Fortunately, cats and dogs are  resilient and forgiving. They don’t carry baggage or harbor grudges the way people do. After only a few weeks,  Biggs is now coming downstairs with Simba and Kitty in the room. They will get a swat across the nose for sniffing or getting too close. But the growling and hissing has stopped. To get to the food bowl, Biggs walks past the dogs. If they are lying down, that is.  

We  have only to resolve the cat box situation.

DH thinks Biggs is ready to learn to go out the dog door.

I don’t.

Buster has a quirk. Cats that are inside are family members. Cats that go outside through the dog door get chased up a back yard tree. Buster lives for the sound of the dog door flap.

DH says he will train Buster to stop chasing cats when they are outside. Then he says that even IF Buster DOES chase cats it is all a game and that Buster would never actually HURT a cat.

I don’t care that Buster won’t actually HURT a cat.

Poor Biggs would be traumatized if she were to be chased. She trusts us. The poor cat has been through too much already.

DH says the cat box makes the whole house reek.

And so the lines have been drawn.

(The picture at the top of this post is of  Biggs (cat on the bed) & Simba (cat on the rug).

summer.jpg I pinch myself every single day because I never believed it would happen to me.  My marriage of more than 20 years ended. I was thrust into dating. I was overweight, jobless, and pushing the dreaded 50. 

What to do? Well…drastic times call for drastic measures. I restarted my career at the lowest of basement levels. I starved. I had liposuction. I had lasik eye surgery and got rid of the glasses. It took awhile, but it worked. After 8 years of going steady with men who couldn’t get to the “I do”,  I met the love of my life and remarried.

I will be sure to post ALL the gory details of those eight years in future posts.

Nowdays, as an officially married retired lady for over three years, I’ve taken to a life of doing nothing like a duck to water. I spend my summers participating in the Nothern Indiana flower wars. I am experimenting and trying to find a way to successfully garden without doing any weeding.  I have piles of books to read. And a new art box filled with paints, pastels and pencils and watercolors. I really AM going to draw or paint something. Soon.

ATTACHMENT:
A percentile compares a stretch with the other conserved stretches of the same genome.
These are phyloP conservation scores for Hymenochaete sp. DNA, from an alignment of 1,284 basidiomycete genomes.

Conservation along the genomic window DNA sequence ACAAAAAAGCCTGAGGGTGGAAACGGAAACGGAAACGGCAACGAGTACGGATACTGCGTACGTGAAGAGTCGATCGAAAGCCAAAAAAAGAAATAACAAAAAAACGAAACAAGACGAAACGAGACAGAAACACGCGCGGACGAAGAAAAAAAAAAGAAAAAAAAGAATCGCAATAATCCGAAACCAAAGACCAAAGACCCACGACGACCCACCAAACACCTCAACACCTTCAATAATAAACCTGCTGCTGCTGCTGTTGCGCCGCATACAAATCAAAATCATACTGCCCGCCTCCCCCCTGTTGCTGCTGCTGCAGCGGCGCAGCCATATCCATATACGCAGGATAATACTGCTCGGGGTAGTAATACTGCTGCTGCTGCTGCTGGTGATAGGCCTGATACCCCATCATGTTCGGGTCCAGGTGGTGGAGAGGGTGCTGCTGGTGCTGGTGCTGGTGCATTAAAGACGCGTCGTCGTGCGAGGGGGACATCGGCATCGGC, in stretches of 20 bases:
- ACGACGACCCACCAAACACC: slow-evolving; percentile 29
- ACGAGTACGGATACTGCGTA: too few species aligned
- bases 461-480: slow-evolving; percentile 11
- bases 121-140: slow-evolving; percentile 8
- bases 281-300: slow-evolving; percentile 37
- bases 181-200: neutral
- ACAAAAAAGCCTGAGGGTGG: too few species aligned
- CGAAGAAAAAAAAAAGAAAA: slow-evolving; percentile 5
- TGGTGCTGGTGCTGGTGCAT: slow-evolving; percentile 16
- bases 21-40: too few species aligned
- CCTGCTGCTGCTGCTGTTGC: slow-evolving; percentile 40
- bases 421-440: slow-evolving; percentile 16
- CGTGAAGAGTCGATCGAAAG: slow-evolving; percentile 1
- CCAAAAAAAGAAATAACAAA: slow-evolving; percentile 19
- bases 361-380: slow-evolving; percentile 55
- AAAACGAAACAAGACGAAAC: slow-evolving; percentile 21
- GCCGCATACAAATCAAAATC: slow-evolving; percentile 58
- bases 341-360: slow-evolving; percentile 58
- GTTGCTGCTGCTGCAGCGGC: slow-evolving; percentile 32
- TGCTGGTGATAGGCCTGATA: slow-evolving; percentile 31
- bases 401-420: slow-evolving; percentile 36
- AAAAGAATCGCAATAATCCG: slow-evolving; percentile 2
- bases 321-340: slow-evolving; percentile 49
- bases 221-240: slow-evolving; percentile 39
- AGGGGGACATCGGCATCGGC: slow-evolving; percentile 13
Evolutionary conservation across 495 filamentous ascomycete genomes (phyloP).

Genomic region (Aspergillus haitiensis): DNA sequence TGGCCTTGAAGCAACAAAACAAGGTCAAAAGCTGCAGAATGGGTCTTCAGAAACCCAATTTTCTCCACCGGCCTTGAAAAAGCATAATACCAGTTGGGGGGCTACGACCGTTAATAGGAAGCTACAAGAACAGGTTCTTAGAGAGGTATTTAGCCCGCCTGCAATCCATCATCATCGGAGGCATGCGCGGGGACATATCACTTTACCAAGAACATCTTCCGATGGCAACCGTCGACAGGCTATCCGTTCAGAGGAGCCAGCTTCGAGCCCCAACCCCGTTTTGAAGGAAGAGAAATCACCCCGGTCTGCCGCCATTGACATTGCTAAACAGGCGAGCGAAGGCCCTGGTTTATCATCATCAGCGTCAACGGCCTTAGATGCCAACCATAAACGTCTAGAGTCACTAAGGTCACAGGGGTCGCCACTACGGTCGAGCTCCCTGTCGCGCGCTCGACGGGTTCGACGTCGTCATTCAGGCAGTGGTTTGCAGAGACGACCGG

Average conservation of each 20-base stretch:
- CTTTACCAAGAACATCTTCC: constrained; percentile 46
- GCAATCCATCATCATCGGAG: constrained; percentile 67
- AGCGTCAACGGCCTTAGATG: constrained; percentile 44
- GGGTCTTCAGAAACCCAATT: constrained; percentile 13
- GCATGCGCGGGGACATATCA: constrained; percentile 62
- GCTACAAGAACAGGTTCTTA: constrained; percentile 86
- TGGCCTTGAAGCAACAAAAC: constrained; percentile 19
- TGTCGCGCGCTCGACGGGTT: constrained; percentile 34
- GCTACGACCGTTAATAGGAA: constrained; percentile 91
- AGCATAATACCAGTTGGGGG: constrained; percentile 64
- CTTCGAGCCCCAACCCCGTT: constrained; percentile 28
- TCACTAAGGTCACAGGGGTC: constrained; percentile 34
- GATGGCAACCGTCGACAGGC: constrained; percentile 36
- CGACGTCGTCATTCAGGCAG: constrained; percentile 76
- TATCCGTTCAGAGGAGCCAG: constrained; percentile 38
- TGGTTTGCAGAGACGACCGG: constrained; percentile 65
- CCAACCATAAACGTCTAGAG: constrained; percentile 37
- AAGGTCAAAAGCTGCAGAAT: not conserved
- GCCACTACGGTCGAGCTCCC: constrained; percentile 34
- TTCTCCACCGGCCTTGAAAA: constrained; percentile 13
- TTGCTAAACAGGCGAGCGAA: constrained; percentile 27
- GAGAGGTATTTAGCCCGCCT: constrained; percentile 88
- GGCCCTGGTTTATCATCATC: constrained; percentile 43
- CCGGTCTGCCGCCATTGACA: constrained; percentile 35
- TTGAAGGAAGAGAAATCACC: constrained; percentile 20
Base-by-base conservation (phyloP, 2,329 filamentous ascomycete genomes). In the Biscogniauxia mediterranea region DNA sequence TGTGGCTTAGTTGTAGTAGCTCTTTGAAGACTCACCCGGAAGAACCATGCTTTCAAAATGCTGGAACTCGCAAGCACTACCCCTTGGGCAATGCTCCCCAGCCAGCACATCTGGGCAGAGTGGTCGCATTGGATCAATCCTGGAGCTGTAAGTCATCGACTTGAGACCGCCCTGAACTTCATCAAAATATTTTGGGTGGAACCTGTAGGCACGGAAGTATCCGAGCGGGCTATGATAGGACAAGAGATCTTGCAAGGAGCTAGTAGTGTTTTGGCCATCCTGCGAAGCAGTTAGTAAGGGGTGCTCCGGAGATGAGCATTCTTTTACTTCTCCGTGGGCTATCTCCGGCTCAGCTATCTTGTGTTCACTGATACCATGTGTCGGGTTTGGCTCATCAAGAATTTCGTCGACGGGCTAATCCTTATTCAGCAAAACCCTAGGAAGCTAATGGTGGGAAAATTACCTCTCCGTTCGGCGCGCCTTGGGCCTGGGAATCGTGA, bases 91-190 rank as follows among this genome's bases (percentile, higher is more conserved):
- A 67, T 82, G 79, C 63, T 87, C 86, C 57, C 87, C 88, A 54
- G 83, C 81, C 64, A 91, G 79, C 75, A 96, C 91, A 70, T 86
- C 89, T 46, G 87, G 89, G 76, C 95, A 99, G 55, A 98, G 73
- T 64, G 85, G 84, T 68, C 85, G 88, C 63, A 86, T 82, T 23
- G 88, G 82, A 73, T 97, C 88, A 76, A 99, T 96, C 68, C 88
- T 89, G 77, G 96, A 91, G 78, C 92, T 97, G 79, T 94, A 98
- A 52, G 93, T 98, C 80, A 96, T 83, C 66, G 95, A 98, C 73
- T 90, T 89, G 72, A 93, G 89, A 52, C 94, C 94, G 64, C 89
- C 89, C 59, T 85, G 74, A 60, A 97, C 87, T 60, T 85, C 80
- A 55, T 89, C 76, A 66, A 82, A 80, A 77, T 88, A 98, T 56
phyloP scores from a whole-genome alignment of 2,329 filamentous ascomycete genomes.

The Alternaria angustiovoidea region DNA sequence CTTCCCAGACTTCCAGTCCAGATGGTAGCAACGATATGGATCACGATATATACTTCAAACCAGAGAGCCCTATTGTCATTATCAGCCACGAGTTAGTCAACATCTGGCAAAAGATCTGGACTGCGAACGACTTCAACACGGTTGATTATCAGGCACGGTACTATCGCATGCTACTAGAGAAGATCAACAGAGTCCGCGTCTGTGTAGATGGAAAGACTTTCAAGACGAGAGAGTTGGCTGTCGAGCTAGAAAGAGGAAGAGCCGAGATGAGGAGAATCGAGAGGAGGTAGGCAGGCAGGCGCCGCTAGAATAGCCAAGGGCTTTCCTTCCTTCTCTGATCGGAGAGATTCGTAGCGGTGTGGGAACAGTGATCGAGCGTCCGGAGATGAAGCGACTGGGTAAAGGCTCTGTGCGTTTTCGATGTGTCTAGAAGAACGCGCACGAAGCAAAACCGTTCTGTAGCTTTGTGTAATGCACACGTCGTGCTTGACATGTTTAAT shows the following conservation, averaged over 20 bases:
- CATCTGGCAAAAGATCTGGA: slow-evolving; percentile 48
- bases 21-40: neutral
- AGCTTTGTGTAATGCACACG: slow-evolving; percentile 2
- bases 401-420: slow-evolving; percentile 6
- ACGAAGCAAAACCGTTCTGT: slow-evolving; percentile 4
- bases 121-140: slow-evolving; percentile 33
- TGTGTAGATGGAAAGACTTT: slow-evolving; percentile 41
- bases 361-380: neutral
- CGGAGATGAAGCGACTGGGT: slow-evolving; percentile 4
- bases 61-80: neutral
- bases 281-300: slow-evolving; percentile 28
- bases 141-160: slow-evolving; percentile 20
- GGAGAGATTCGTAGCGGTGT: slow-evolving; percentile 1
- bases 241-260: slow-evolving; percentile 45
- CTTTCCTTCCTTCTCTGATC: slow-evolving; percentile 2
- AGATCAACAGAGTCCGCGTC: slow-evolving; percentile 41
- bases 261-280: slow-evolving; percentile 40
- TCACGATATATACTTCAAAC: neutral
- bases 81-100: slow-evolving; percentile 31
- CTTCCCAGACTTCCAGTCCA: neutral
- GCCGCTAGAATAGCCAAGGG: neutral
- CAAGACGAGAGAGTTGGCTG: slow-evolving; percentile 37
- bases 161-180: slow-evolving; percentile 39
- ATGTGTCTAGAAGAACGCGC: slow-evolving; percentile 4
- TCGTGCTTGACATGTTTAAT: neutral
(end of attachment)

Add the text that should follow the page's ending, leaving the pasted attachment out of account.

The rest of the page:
Our little farm includes two horses, two dogs and two cats. I adore them. But, they prefer my husband, DH, in a most insulting way.

 Buster, the black lab/border collie mix, mournfully howls as  DH leaves. He seems convinced DH is never to return as he paces and nervously cocks his head. He’s hoping he’ll hear DH’s Jeep motor noises. I try to get his attention, but Buster’s busy, he can’t spare me a glance. If I were to go outside or upstairs, Buster would be on the kitchen table in a heartbeat. That way he’d be high enough to look out the windows and see the drive. The cats are outside.  Nobody is in the house to make being inside worthwhile. Only our good natured, sweet Abby dog dutifully lies at my feet. But, she’s listening.

Until the wheels of  DH’s jeep hit our driveway. Then the dogs writhe with joy. They wag their tails so hard anything left where it shouldn’t be is knocked over. Skipper the white horse, whinnies across the barnyard. The cats poke their heads out from the sunflower plants beneath the birdfeeder and run for the backdoor.

I smile, too. DH is home. It’s all good.